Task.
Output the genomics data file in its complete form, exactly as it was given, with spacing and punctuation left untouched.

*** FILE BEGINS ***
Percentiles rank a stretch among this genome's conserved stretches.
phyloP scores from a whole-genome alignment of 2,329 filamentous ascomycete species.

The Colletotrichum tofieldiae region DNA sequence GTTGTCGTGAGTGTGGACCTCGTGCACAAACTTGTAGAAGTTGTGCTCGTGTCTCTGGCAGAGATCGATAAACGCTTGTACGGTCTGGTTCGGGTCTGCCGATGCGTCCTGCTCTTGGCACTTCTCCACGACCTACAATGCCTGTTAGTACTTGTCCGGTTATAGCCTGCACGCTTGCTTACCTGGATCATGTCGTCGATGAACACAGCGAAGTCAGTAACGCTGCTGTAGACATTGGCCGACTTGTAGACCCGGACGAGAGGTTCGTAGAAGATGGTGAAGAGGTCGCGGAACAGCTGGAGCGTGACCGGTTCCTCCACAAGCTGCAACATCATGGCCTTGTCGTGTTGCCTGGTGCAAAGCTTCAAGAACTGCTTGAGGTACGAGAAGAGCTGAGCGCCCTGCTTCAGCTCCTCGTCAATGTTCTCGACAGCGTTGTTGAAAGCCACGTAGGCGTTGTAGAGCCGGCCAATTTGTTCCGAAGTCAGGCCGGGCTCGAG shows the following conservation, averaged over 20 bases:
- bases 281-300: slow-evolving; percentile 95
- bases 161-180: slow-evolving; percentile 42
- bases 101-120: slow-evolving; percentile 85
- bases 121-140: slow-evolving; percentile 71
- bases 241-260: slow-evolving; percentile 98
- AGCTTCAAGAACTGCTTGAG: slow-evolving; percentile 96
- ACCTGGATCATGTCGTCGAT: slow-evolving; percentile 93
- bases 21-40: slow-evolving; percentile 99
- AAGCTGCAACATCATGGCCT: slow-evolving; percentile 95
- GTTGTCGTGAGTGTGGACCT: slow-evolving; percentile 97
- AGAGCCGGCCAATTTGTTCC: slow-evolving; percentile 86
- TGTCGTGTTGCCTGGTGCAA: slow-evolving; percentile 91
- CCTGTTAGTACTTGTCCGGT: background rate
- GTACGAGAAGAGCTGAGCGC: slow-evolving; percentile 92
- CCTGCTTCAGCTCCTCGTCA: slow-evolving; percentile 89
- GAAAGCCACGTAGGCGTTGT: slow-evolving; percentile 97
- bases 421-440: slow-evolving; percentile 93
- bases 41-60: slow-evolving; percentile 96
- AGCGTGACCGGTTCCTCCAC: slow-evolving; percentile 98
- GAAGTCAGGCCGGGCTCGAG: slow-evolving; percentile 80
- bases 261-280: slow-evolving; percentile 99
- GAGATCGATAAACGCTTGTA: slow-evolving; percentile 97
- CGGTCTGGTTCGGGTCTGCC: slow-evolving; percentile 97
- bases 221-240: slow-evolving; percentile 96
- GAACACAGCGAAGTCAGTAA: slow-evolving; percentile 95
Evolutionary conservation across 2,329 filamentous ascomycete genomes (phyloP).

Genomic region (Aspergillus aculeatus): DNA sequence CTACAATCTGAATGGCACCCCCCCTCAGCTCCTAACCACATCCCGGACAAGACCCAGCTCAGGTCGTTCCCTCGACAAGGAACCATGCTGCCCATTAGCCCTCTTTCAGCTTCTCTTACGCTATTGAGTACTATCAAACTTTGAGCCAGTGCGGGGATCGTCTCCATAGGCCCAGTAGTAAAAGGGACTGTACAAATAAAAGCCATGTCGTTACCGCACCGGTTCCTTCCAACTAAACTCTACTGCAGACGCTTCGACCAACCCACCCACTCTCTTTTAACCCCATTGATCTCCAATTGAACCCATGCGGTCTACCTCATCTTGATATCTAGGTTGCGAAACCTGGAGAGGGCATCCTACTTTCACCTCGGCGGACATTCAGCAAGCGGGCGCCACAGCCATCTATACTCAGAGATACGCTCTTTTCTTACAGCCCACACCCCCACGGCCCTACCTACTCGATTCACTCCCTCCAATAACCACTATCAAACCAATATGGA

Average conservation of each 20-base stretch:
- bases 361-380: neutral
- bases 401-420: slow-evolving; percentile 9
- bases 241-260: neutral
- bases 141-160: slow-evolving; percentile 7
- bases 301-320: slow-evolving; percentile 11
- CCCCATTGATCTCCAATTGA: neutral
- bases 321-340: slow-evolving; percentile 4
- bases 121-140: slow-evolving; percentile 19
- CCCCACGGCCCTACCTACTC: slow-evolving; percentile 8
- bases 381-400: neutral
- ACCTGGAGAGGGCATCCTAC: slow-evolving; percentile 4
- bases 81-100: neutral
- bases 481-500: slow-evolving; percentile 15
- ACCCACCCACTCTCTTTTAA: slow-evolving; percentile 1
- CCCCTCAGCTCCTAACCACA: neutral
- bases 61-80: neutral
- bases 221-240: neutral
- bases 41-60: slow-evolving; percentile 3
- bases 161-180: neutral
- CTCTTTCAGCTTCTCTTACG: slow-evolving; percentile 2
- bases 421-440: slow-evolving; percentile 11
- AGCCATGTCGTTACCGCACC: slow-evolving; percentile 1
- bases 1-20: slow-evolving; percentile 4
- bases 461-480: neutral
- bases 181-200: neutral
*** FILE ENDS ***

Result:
Percentiles rank a stretch among this genome's conserved stretches.
phyloP scores from a whole-genome alignment of 2,329 filamentous ascomycete species.

The Colletotrichum tofieldiae region DNA sequence GTTGTCGTGAGTGTGGACCTCGTGCACAAACTTGTAGAAGTTGTGCTCGTGTCTCTGGCAGAGATCGATAAACGCTTGTACGGTCTGGTTCGGGTCTGCCGATGCGTCCTGCTCTTGGCACTTCTCCACGACCTACAATGCCTGTTAGTACTTGTCCGGTTATAGCCTGCACGCTTGCTTACCTGGATCATGTCGTCGATGAACACAGCGAAGTCAGTAACGCTGCTGTAGACATTGGCCGACTTGTAGACCCGGACGAGAGGTTCGTAGAAGATGGTGAAGAGGTCGCGGAACAGCTGGAGCGTGACCGGTTCCTCCACAAGCTGCAACATCATGGCCTTGTCGTGTTGCCTGGTGCAAAGCTTCAAGAACTGCTTGAGGTACGAGAAGAGCTGAGCGCCCTGCTTCAGCTCCTCGTCAATGTTCTCGACAGCGTTGTTGAAAGCCACGTAGGCGTTGTAGAGCCGGCCAATTTGTTCCGAAGTCAGGCCGGGCTCGAG shows the following conservation, averaged over 20 bases:
- bases 281-300: slow-evolving; percentile 95
- bases 161-180: slow-evolving; percentile 42
- bases 101-120: slow-evolving; percentile 85
- bases 121-140: slow-evolving; percentile 71
- bases 241-260: slow-evolving; percentile 98
- AGCTTCAAGAACTGCTTGAG: slow-evolving; percentile 96
- ACCTGGATCATGTCGTCGAT: slow-evolving; percentile 93
- bases 21-40: slow-evolving; percentile 99
- AAGCTGCAACATCATGGCCT: slow-evolving; percentile 95
- GTTGTCGTGAGTGTGGACCT: slow-evolving; percentile 97
- AGAGCCGGCCAATTTGTTCC: slow-evolving; percentile 86
- TGTCGTGTTGCCTGGTGCAA: slow-evolving; percentile 91
- CCTGTTAGTACTTGTCCGGT: background rate
- GTACGAGAAGAGCTGAGCGC: slow-evolving; percentile 92
- CCTGCTTCAGCTCCTCGTCA: slow-evolving; percentile 89
- GAAAGCCACGTAGGCGTTGT: slow-evolving; percentile 97
- bases 421-440: slow-evolving; percentile 93
- bases 41-60: slow-evolving; percentile 96
- AGCGTGACCGGTTCCTCCAC: slow-evolving; percentile 98
- GAAGTCAGGCCGGGCTCGAG: slow-evolving; percentile 80
- bases 261-280: slow-evolving; percentile 99
- GAGATCGATAAACGCTTGTA: slow-evolving; percentile 97
- CGGTCTGGTTCGGGTCTGCC: slow-evolving; percentile 97
- bases 221-240: slow-evolving; percentile 96
- GAACACAGCGAAGTCAGTAA: slow-evolving; percentile 95
Evolutionary conservation across 2,329 filamentous ascomycete genomes (phyloP).

Genomic region (Aspergillus aculeatus): DNA sequence CTACAATCTGAATGGCACCCCCCCTCAGCTCCTAACCACATCCCGGACAAGACCCAGCTCAGGTCGTTCCCTCGACAAGGAACCATGCTGCCCATTAGCCCTCTTTCAGCTTCTCTTACGCTATTGAGTACTATCAAACTTTGAGCCAGTGCGGGGATCGTCTCCATAGGCCCAGTAGTAAAAGGGACTGTACAAATAAAAGCCATGTCGTTACCGCACCGGTTCCTTCCAACTAAACTCTACTGCAGACGCTTCGACCAACCCACCCACTCTCTTTTAACCCCATTGATCTCCAATTGAACCCATGCGGTCTACCTCATCTTGATATCTAGGTTGCGAAACCTGGAGAGGGCATCCTACTTTCACCTCGGCGGACATTCAGCAAGCGGGCGCCACAGCCATCTATACTCAGAGATACGCTCTTTTCTTACAGCCCACACCCCCACGGCCCTACCTACTCGATTCACTCCCTCCAATAACCACTATCAAACCAATATGGA

Average conservation of each 20-base stretch:
- bases 361-380: neutral
- bases 401-420: slow-evolving; percentile 9
- bases 241-260: neutral
- bases 141-160: slow-evolving; percentile 7
- bases 301-320: slow-evolving; percentile 11
- CCCCATTGATCTCCAATTGA: neutral
- bases 321-340: slow-evolving; percentile 4
- bases 121-140: slow-evolving; percentile 19
- CCCCACGGCCCTACCTACTC: slow-evolving; percentile 8
- bases 381-400: neutral
- ACCTGGAGAGGGCATCCTAC: slow-evolving; percentile 4
- bases 81-100: neutral
- bases 481-500: slow-evolving; percentile 15
- ACCCACCCACTCTCTTTTAA: slow-evolving; percentile 1
- CCCCTCAGCTCCTAACCACA: neutral
- bases 61-80: neutral
- bases 221-240: neutral
- bases 41-60: slow-evolving; percentile 3
- bases 161-180: neutral
- CTCTTTCAGCTTCTCTTACG: slow-evolving; percentile 2
- bases 421-440: slow-evolving; percentile 11
- AGCCATGTCGTTACCGCACC: slow-evolving; percentile 1
- bases 1-20: slow-evolving; percentile 4
- bases 461-480: neutral
- bases 181-200: neutral